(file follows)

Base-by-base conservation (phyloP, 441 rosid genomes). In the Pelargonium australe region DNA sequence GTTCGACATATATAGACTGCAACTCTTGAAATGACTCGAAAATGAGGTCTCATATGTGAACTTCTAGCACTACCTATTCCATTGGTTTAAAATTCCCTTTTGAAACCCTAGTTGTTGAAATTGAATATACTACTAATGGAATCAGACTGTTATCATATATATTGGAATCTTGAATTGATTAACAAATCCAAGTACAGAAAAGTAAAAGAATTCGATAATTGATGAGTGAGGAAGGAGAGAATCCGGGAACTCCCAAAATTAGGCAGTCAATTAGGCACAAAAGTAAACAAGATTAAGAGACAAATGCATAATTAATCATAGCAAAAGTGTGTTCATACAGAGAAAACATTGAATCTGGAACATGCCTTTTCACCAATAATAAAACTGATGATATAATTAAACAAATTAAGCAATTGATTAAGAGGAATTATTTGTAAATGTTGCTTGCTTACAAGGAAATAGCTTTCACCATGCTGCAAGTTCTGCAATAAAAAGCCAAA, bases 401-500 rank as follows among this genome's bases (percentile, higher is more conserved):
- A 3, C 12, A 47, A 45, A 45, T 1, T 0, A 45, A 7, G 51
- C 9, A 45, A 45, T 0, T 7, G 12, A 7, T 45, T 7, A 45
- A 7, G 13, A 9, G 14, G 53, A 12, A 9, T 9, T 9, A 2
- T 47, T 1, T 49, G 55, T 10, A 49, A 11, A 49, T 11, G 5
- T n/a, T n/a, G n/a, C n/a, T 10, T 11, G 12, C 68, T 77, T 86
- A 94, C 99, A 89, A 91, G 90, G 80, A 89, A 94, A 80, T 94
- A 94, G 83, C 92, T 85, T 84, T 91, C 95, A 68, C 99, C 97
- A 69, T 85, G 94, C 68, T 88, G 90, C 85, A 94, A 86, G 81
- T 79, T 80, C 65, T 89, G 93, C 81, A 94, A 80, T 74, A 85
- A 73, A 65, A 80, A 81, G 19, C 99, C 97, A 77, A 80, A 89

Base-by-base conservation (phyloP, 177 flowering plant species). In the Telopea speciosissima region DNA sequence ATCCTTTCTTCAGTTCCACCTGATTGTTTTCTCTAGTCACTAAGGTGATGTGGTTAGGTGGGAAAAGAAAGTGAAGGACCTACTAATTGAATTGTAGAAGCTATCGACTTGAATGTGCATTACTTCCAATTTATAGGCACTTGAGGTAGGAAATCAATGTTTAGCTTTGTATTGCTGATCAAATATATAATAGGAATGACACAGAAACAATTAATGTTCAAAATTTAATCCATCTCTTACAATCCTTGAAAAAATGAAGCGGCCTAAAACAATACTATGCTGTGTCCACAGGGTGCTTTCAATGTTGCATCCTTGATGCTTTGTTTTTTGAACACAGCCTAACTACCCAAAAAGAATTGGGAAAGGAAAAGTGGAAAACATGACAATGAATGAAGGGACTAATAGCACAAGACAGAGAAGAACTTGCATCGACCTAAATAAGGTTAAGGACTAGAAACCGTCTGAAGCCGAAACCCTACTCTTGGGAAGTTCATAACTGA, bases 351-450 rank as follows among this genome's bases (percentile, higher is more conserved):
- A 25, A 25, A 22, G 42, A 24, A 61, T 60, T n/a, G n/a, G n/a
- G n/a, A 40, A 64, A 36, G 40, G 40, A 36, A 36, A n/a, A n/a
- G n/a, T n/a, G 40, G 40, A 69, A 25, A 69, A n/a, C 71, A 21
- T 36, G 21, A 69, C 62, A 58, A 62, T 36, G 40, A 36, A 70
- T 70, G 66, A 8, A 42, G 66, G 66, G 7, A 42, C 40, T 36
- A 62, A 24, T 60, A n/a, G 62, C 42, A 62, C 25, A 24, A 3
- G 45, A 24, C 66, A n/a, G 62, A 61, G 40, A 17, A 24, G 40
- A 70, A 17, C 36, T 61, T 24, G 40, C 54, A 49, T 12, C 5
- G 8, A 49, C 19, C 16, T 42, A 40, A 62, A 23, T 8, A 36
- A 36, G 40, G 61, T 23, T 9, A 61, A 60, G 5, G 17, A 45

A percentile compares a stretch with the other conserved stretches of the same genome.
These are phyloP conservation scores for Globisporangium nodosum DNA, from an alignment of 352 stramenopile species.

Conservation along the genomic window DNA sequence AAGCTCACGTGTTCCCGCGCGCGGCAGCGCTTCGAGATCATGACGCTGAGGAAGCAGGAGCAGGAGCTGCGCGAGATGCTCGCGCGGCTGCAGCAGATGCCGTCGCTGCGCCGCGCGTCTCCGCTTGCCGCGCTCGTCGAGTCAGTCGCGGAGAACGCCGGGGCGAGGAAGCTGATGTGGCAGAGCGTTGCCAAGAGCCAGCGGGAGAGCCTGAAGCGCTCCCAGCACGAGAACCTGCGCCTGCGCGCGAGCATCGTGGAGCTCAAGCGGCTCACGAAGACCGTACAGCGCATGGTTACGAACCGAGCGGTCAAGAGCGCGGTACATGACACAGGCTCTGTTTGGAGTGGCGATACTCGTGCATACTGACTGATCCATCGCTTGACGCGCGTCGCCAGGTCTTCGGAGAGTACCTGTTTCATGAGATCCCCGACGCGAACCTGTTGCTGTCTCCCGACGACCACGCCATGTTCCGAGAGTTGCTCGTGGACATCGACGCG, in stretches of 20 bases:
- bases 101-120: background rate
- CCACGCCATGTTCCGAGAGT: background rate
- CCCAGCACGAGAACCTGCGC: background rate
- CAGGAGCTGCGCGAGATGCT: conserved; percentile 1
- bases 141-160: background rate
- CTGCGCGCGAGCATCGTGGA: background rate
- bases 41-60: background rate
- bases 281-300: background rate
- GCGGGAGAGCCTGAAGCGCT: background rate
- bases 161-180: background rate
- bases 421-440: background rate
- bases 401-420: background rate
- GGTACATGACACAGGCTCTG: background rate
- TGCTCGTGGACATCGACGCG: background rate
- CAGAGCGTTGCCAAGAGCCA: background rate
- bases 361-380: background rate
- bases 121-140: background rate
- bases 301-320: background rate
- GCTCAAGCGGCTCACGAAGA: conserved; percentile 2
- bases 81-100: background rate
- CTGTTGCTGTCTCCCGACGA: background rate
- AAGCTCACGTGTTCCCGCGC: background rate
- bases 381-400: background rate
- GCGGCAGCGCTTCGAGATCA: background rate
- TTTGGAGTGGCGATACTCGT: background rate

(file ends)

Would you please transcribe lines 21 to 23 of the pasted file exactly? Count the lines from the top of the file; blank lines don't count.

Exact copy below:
- G 8, A 49, C 19, C 16, T 42, A 40, A 62, A 23, T 8, A 36
- A 36, G 40, G 61, T 23, T 9, A 61, A 60, G 5, G 17, A 45

A percentile compares a stretch with the other conserved stretches of the same genome.